That’s also part of the reason, I think, Kingsolver emphasizes the colorful nicknames we rednecks end up calling each other: They’re life-affirming. Hottail Cox, Rat Hole, Cow Pen, and Snotty Nose are some nicknames from my family and friends. Kingsolver similarly bestows goofy nicknames on her characters, such as Fast Forward and Maggot. We may be a gaggle of people largely invisible to the outside world, but our nicknames assert that we are someone to our community, even if we—and our names—don’t make much sense to anyone but ourselves.
It was a treat to read a book steeped in the culture and the social issues of the home both Kingsolver and I share, simply because adequate representation of Appalachian people is hard to come by. Appalachian people are portrayed as being crazy, stupid, and dangerous. Many of the impressions outsiders have about Appalachia are based on shock-value news stories or jokes like the Duct Tape Bandit and Diamond Dave’s Ninja School, movies like Deliverance and TV shows like The Beverly Hillbillies.
Being the “dog of America,” as Kingsolver puts it, has real consequences: Appalachian communities have been continually exploited and discriminated against. Once, while I was meeting a board member for one of my scholarships, he told me an unfunny joke about incest in eastern Kentucky. It was frightening to know that I could have been denied a scholarship I desperately needed just because he has negative views about the Appalachian end of the state.
Dickens didn’t write David Copperfield with Victorian England’s most underprivileged as the audience in mind; they probably couldn’t afford to buy the novel, even if they were literate and had enough free time to read it. Similarly, while Kingsolver is committed to bringing justice to survivors of the opioid crisis and foster care, I don’t think we’re the intended audience.
The wisdom of the book isn’t meant for me. Many of the realities Kingsolver lays bare are ones I’ve already lived through. Although I was adopted as a toddler and have never had a drug problem myself, my siblings, friends, and I were all put into foster care because of our parents’ addictions. I’ve seen people die from overdosing. And plenty of my family members were left dead or injured by the effects of coal mining. Demon Copperhead isn’t really meant to be revelatory to people like me. Instead, its power lies in Kingsolver’s impressive ability to craft Demon’s realistic interior and share it with readers who wouldn’t otherwise have his firsthand experience.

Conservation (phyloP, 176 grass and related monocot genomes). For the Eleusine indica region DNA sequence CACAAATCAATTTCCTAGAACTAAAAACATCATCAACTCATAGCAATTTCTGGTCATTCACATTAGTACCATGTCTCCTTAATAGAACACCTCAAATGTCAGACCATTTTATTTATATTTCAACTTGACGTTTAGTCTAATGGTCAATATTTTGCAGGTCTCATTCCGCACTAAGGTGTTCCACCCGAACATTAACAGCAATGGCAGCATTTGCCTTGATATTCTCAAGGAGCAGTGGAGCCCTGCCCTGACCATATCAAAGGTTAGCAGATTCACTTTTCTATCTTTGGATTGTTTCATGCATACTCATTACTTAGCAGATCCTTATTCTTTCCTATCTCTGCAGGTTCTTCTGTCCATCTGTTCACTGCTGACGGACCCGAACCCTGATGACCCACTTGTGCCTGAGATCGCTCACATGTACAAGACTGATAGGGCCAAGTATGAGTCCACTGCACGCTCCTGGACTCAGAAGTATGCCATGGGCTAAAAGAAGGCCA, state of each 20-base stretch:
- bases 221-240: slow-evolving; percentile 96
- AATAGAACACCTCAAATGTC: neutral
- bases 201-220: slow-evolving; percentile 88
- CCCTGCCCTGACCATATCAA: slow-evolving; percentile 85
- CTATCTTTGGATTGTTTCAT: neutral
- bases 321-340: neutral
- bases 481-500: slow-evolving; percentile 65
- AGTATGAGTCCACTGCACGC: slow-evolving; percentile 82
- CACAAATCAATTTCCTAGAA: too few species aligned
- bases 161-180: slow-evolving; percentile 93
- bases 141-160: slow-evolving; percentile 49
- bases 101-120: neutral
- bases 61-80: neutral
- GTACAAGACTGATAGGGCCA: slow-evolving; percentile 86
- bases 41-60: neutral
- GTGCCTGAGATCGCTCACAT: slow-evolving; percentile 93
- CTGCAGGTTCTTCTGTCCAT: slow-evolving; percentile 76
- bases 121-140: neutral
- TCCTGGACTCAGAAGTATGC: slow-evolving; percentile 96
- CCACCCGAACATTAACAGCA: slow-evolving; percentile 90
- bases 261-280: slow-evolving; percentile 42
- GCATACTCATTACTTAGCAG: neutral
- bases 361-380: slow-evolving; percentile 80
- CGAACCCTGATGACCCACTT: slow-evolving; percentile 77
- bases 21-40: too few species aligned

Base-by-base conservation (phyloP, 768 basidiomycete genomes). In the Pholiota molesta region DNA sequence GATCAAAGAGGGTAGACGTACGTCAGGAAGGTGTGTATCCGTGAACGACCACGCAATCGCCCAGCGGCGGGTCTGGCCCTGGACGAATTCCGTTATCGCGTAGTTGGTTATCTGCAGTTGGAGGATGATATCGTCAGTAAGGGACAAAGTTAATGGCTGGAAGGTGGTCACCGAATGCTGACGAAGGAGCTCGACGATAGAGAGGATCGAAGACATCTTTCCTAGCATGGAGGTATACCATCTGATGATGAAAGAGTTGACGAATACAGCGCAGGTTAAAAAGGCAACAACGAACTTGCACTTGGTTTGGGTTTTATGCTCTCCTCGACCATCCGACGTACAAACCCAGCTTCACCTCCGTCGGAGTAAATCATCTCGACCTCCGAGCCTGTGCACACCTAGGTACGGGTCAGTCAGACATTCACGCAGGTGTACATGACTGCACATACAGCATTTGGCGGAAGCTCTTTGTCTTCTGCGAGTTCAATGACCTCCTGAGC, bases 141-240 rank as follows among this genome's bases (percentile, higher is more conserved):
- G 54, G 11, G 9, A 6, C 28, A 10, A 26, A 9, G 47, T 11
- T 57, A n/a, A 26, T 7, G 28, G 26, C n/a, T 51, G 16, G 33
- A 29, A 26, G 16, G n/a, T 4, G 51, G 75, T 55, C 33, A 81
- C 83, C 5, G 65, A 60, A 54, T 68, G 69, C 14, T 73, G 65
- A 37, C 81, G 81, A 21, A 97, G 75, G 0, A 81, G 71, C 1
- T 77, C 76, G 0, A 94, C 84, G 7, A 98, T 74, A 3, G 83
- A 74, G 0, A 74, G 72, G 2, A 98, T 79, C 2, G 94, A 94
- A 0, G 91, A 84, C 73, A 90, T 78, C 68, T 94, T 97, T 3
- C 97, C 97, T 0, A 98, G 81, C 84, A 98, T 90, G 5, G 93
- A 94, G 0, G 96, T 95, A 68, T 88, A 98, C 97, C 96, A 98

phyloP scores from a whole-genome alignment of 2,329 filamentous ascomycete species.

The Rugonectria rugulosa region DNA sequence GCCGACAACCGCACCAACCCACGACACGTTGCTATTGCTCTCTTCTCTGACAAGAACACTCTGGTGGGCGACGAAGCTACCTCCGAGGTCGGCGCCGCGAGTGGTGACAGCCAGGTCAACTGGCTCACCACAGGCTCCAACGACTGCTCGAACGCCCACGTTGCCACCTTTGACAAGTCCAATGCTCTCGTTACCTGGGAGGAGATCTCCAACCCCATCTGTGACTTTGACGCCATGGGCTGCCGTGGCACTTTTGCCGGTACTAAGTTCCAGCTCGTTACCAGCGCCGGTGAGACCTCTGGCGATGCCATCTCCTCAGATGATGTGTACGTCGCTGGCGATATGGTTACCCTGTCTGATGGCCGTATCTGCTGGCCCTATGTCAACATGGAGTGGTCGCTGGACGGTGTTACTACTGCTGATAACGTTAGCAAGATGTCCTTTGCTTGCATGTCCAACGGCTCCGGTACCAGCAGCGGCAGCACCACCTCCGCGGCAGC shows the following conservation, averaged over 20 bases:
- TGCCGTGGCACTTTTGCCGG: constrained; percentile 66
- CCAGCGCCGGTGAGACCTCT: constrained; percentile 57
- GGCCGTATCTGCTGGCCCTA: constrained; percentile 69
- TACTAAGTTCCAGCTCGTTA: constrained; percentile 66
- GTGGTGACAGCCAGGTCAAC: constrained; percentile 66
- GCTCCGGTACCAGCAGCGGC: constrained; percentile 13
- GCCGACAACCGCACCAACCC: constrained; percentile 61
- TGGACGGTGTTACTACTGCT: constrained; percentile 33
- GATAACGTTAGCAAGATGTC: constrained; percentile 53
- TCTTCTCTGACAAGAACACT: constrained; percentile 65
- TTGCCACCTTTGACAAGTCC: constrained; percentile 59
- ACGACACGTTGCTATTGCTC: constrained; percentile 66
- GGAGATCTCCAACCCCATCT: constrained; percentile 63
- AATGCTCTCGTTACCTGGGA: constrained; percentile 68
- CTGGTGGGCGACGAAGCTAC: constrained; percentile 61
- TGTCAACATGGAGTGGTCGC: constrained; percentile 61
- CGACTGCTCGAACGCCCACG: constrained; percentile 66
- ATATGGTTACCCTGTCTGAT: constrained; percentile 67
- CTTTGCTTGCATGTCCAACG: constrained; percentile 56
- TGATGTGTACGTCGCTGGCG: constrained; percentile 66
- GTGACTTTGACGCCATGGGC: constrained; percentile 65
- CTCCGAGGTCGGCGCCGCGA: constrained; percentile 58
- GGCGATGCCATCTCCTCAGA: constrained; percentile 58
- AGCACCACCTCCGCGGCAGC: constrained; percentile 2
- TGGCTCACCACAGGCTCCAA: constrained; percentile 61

My favorite part of the book is when Demon muses, at his biological mother’s funeral, that people tend to withhold sympathy from those who are struggling in an attempt to build “a wall to keep out the bad luck.” It can be difficult for people to recognize that their socioeconomic comfort is basically just a product of “luck”—the cards they were dealt at birth. Instead of acknowledging that the house always wins and that the game is always rigged, they imagine that they’re winning the game of life by their own virtue and skill, or at least that the difference between winners and losers is fundamental and justifiable.
Demon Copperhead allows readers to see a side of the wall they otherwise might not. More than that, it urges readers to tear down that wall, to stop “building the wall with [themselves] still on the lucky side.” For 550 wild and wonderful pages, Demon’s western Virginian reality is your reality.
Demon Copperhead isn’t necessarily a perfect account of foster care, Appalachian history, and the opioid epidemic. The book could be twice as long and still lack all the nuances of a messy mountaineer life. However, if you’re not from this neck of the woods, I think Demon Copperhead might be able to teach you a thing or two.